Einstein Relatively Simple: Our Universe Revealed in Everyday Language
Ira Mark Egdall
Ira Mark Egdall is also the author of the eBook Unsung Heroes of the Universe and a popular science writer for DecodedScience.com. He is a retired aerospace program manager with an undergraduate degree in physics from Northeastern University. Mark now teaches lay courses in modern physics at Lifelong Learning Institutes at Florida International University, the University of Miami, and Nova Southeastern University. He also gives entertaining talks on Einstein and time travel. When not thinking about physics, Mark spends his time playing with his grandchildren and driving his wife of 45 years crazy.
Author Links –
Website: iramarkegdall.com http://iramarkegdall.com/
Twitter: @IMEgdall https://twitter.com/IMEgdall
Linkedin: Mark Egdall
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Book Genre: Popular Science
Publisher: World Scientific Publishing
Release Date: February 24, 2014
Einstein Relatively Simplebrings together for the first time an exceptionally clear explanation of both special and general relativity. It is for people who always wanted to understand Einstein’s ideas but never thought it possible.
Told with humor, enthusiasm, and rare clarity, this entertaining book reveals how a former high school drop-out revolutionized our concepts of space and time. From E=mc2 and everyday time travel to black holes and the big bang, the book takes us all, regardless of any scientific background, on a mindboggling journey through the depths of Einstein’s universe.
Along the way, we track Einstein through the perils and triumphs of his life — follow his thinking, his logic, and his insights — and chronicle the audacity, imagination, and sheer genius of the man recognized as the greatest scientist of the modern era.
Excerpt from Chapter 14, Einstein’s Masterpiece.
The Lost Years . . .
In July 1913, Max Planck and Walther Nernst approached Einstein with
a tantalizing offer — a professorship in Berlin, the “world-capital” of phys-
ics, and membership in the prestigious Prussian Academy of Sciences.13,14
At age 34, he would be appointed to Director of the Kaiser Wilhelm
Physical Institute and Professor in the University of Berlin, and become
the youngest member of the Prussian Academy of Sciences — the
“premier scientific society of all Europe.”15 In addition, he would have no
teaching responsibilities nor any real administrative duties.
After five months of consideration, Einstein accepted the offer. He
left Zurich Poly the following spring, and moved back with his family to
the country of his birth. On arrival in Berlin, he remarked:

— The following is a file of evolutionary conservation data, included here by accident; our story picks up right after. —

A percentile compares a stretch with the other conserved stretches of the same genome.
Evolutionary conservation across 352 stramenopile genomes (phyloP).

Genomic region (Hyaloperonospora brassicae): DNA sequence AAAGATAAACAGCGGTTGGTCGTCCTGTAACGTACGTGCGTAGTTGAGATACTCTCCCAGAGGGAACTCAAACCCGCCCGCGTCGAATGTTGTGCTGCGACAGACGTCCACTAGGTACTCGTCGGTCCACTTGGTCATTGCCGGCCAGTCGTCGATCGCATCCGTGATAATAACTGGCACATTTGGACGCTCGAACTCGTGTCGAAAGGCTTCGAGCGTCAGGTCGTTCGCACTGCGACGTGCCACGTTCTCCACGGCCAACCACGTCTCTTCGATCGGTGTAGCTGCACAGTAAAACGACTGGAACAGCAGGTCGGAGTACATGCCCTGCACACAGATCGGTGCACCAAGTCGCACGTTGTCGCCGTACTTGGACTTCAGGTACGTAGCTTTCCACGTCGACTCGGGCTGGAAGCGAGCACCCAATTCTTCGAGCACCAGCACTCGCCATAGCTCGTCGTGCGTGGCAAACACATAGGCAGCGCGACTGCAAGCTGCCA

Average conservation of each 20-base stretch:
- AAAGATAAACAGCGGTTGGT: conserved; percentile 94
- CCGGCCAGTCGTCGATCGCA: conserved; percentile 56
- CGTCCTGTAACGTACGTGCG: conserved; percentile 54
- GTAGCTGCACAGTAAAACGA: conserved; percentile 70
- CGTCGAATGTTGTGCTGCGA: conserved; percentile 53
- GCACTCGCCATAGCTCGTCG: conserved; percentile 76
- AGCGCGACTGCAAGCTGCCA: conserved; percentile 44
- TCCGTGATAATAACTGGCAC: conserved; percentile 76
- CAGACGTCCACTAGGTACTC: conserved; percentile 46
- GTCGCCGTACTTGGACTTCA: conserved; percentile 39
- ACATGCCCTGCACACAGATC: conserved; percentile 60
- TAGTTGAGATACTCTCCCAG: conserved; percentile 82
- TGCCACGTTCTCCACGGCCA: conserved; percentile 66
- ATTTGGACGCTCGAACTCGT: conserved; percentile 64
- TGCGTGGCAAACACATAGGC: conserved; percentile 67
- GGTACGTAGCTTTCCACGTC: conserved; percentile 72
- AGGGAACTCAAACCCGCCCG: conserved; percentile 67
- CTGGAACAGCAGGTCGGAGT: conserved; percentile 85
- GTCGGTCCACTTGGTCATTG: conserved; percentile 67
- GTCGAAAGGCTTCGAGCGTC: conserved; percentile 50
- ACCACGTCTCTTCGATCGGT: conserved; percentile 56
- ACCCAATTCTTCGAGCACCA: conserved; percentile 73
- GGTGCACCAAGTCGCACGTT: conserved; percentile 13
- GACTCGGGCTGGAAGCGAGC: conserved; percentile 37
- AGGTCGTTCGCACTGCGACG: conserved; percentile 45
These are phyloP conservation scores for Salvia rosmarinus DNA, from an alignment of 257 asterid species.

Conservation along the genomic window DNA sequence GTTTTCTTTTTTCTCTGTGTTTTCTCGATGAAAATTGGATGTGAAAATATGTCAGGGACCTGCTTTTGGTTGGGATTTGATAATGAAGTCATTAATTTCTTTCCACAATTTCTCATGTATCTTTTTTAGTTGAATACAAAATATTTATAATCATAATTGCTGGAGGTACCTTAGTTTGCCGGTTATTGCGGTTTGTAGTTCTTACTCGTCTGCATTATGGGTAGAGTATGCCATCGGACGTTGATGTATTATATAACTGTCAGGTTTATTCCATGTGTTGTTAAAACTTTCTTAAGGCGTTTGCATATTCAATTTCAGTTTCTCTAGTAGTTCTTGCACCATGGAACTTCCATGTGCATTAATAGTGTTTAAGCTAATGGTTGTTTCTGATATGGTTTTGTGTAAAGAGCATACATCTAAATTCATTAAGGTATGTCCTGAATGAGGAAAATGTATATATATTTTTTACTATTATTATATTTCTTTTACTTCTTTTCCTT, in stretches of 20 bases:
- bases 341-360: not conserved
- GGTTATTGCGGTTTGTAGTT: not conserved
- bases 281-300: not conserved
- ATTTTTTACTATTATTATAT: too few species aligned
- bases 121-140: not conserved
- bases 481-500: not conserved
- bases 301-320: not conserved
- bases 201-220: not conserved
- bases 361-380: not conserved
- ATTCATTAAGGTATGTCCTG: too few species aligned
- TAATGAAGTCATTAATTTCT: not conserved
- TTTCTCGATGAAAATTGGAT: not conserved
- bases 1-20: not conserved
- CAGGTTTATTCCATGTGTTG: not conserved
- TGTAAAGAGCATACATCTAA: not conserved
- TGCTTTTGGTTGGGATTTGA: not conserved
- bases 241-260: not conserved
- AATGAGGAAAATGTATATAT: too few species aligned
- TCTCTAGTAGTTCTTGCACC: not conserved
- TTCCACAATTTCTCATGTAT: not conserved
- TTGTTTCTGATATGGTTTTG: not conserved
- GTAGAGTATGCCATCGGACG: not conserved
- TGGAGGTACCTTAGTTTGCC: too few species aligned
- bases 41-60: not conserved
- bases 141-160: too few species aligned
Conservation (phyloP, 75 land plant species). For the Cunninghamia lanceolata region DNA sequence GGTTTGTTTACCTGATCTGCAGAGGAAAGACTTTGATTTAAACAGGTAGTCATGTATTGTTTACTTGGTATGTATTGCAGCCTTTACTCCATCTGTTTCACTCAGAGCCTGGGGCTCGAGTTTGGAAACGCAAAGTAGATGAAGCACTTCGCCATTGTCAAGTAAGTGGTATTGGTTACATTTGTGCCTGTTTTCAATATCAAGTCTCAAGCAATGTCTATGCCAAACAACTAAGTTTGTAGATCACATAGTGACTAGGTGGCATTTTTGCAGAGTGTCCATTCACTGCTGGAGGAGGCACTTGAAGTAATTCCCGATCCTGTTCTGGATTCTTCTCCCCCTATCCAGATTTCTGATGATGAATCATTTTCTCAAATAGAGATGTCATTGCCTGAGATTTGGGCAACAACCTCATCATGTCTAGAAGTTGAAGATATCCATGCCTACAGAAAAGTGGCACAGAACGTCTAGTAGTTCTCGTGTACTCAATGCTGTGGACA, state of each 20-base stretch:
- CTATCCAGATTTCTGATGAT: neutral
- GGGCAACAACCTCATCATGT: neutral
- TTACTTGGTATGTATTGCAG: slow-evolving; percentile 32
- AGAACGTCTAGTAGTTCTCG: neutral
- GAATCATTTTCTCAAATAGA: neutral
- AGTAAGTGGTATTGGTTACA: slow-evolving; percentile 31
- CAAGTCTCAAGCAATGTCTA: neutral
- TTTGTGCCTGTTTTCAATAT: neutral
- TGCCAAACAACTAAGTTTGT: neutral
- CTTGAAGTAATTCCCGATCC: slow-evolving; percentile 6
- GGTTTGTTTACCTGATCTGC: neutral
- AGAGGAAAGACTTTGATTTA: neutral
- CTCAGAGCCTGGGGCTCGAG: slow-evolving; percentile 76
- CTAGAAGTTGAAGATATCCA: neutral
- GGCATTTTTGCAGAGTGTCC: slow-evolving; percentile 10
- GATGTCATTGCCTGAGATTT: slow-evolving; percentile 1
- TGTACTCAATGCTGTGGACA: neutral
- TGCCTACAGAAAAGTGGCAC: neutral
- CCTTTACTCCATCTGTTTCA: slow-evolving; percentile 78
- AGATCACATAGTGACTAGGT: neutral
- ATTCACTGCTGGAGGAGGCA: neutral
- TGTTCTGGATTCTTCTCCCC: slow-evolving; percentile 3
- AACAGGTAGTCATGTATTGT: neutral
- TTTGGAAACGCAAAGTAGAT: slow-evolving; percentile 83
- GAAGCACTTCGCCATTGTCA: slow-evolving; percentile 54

The Germans are gambling on me as they would on a prize-winning hen,
but I don’t know if I can still lay eggs.16
On June 28, 1914, four days before Einstein gave his inaugural
address to the Prussian Academy, a Serbian nationalist assassinated
Archduke Franz Ferdinand, heir to Austria-Hungary’s throne, and his
wife, Sophie, while they were visiting Sarajevo.17 With the pretext he had
been looking for, Austro-Hungarian Emperor Franz Joseph declared war
on Serbia a month later. World War I, the “War to End All Wars,” had
On July 31, Serbian ally Russia mobilized its armed forces. The next
day, Austria-Hungary’s ally Germany declared war on Russia. Two days
later, she declared war on France, and then on neutral Belgium to flank
France. In response, Britain declared war on Germany. On August 6,
Austria-Hungary declared war on Russia. The continent was soon ablaze
with the bloodiest and most inexplicable war in its history.
In September of 1914, ninety-three prominent German scientists,
scholars, and artists, including Max Planck, signed a manifesto which
declared support for the Kaiser and the war effort.18 Albert Einstein re-
fused to sign. Two months later, he put his signature on a counter-manifesto
calling for peace. Only four others dared sign.
Europe in her insanity has started something unbelievable. At such times
as this one realizes what a sorry species of animal one belongs to.
To make matters worse, Einstein’s marriage to Mileva Marić was on
the rocks. As his fame grew, her resentment over the time he spent outside
the home and on his physics grew accordingly.
In the spring of 1912, while a professor in Prague, Einstein had recon-
nected with his cousin Elsa Löwenthal, a divorcée with two grown daughters
who lived in Berlin.20Unhappy at home, he began a romantic correspondence.
After several failed attempts at reconciliation, Mileva left Berlin in July
of 1914 and returned to Zurich with the two boys. (See Fig. 14.3.) Seeing
his sons off at the station, Albert “bawled like a little boy.”21He wrote to
Elsa; “They used to shout with joy when I came … Now they will be gone
Einstein’s mother Pauline was delighted with the news. She had always
disliked Marić intensely. “Oh, if your poor Papa had only lived to see it!”
she told her son.
In the bitter summer of 1915, Albert Einstein found himself at the lowest
point of his adult life. Not since his parents had left him in the hated Munich
gymnasium and moved to Italy had he felt such despair. With the continent
and much of the world raging with war, his health deteriorating due to lack
of food, his children virtually unreachable in Zurich, and his new theory of
gravity at a dead end, his only solace was the growing attentions of Elsa.
But for Einstein it was literally the dark before the dawn . . .